Ever Wondered What Red Means To Eastern Cultures, Or Why Blue Is Oh So Popular Across The Globe?

As keen bean home decorators, colour is such an important tool for us to play with; whether it be through natural white walls, fuchsia furnishings or moody grey couches.

What’s more, colour greatly impacts the overall feeling of any given space, says Justine Wilson, director and principal stylist at Vault Interiors.

Colours help us experience and connect with our surrounding environments – that’s why spas prefer calming white and stone tones, while funky cafes embrace hot pinks and vibrant greens to pump up the energy of their space.

Across the globe, the use of colour at home can also be dramatically different from one culture to the next as different interior colours mean different things.

We were keen to investigate those cultural meanings further, so we asked Justine to share her guide to the key color groups and what they symbolise.


Blue is the most universally popular shade, possibly due to the shared connection of sky and sea which almost all cultures can relate to. Both eastern and western cultures consider it a respectful and dignified colour, promoting reflection and thought. The exception? For native American cultures, it can represent defeat and sadness.


Green has long been considered lucky (especially to the Irish), and is considered a relaxing and prosperous tone, especially for western cultures. It’s also a positive choice in eastern countries, as it can symbolise new hope, new beginnings and regeneration.


Unsurprisingly, red is all about drama and passion. It can be associated with power and control. It’s a particularly important colour, especially to eastern cultures, where it signifies vitality, long life, prosperity, joy and good luck. In India, red means wealth and abundance, while for western cultures, red is often associated with romance and intimacy. Finally, in South Africa, red is associated with mourning and loss.


Pink is considered soft and feminine, and symbolises nurturing and fertility across many cultures.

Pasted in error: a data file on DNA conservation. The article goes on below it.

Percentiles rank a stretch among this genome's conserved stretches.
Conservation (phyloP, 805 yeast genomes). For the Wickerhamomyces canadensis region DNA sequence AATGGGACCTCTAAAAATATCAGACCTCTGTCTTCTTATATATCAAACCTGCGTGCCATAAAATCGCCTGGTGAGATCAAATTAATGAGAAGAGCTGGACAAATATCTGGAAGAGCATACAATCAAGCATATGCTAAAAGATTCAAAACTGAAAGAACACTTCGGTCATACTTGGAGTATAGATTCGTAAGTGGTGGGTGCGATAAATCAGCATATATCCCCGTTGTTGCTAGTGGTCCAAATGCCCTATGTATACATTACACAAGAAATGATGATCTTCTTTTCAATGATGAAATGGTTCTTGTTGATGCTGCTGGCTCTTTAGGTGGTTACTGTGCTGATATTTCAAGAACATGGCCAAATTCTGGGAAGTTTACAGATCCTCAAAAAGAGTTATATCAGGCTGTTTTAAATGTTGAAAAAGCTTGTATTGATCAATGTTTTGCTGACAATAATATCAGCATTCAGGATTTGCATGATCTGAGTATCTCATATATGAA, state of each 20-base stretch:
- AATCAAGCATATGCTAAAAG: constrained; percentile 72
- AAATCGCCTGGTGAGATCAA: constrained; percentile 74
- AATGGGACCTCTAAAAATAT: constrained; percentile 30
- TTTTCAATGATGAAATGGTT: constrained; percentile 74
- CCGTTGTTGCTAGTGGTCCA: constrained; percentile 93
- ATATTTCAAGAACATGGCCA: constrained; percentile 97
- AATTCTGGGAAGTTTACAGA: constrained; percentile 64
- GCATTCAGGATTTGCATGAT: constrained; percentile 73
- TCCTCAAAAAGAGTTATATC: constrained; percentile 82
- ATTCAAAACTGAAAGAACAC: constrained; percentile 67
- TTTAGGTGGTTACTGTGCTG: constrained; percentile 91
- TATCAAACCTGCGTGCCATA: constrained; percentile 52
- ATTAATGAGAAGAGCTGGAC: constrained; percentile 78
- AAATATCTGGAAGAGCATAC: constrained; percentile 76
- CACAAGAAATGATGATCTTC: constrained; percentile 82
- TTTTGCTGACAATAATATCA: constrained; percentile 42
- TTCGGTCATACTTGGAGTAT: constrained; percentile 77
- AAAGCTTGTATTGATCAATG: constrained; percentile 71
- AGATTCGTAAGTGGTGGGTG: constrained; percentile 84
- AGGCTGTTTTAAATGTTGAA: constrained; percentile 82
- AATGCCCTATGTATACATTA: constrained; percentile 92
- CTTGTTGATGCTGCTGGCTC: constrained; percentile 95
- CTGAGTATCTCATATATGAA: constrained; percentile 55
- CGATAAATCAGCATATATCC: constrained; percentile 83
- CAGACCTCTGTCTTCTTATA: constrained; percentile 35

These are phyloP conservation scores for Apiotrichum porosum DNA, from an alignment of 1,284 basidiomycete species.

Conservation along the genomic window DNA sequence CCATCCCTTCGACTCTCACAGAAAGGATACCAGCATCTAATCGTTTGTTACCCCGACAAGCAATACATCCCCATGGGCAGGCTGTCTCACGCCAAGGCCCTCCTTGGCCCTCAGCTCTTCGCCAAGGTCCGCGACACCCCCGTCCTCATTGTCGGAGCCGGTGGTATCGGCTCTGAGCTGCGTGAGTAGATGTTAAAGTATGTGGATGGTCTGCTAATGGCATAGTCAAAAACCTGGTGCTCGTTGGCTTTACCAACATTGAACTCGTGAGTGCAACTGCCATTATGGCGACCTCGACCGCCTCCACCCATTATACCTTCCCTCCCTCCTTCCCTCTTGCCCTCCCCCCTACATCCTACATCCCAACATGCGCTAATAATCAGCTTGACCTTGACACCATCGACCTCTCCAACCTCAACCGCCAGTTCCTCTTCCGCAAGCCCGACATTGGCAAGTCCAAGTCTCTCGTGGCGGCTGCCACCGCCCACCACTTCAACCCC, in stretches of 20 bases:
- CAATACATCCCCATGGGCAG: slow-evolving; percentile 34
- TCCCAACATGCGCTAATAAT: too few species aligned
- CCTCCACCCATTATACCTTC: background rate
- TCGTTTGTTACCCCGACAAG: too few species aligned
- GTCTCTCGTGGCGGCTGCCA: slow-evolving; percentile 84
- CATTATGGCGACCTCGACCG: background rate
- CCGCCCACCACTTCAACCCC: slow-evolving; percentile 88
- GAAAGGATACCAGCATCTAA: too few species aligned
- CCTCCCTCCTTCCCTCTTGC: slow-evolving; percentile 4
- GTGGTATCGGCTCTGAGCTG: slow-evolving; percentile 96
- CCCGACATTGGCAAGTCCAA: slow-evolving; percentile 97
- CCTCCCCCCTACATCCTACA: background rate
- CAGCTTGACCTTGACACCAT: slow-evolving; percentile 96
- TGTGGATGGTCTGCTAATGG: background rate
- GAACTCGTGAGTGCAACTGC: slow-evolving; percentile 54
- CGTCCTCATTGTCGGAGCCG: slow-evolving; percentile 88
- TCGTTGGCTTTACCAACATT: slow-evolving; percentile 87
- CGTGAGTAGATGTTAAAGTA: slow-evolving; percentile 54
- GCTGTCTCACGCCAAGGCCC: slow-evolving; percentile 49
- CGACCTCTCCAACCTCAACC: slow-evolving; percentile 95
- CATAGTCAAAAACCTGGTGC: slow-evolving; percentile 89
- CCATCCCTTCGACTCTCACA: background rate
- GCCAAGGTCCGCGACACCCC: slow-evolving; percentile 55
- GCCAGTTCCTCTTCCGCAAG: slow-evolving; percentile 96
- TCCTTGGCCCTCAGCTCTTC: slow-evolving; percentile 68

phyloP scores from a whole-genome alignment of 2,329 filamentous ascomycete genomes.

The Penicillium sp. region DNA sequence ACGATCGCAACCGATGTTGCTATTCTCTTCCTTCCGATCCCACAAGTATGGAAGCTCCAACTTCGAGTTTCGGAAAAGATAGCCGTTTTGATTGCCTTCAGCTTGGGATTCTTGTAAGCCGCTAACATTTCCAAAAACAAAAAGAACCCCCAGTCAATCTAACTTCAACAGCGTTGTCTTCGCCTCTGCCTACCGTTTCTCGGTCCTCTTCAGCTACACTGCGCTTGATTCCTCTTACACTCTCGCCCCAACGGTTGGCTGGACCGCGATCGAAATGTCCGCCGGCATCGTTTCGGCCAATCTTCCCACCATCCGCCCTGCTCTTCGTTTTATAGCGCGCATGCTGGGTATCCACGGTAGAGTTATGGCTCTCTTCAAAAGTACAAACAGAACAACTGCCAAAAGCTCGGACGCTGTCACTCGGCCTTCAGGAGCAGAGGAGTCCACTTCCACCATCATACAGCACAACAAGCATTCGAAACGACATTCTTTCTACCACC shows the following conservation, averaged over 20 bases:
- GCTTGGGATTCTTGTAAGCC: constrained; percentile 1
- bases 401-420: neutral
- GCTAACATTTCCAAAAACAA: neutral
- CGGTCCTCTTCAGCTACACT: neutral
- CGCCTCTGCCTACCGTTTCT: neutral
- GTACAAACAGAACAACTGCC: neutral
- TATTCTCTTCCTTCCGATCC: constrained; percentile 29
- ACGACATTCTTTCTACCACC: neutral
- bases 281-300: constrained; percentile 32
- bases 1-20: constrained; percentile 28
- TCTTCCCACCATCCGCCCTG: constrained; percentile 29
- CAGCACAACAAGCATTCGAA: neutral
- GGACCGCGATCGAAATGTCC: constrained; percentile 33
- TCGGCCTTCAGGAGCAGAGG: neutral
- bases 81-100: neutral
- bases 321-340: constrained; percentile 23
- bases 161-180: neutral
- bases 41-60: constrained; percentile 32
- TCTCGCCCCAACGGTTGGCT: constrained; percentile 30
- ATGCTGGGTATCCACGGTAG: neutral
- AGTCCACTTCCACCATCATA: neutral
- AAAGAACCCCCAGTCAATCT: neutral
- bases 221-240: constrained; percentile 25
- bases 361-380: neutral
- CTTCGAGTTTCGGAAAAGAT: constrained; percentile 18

Purple is thought of as religious, regal or royal, conveying privilege in Japanese and European cultures. Purple is also thought of as a military colour, symbolising honour, especially in the west. Purple is reserved for mourning in Brazil and Thailand.


White to western cultures generally signifies purity, goodness and perfection; in contrast it’s the colour of death and mourning to most Asian cultures.


Black is associated with somber feelings in western and European cultures, however, some eastern cultures consider it symbolic of wealth and good health.

How To Use Colours To Convey Culture

The best way to appeal to many cultures when integrating colour in design, is to use it sparingly and appropriately. “Use colour to highlight the surrounding landscape or natural environment – everyone can relate easily to the natural surrounding landscape – and bringing the outside in can have appeal,” Justine says.

Prefer neutrals on your walls? Justine suggests introducing colour through accents such as cushions, artwork, curtains and rugs.

If you like your space bright, bold and teeming with colour – or have a slight obsession with neon – then you’ll love taking a sneak peek inside stylist Adam Powell’s kaleidoscopic home.

Source: Realestae.com.au http://www.realestate.com.au/lifestyle/interior-colours-mean-different-cultures/

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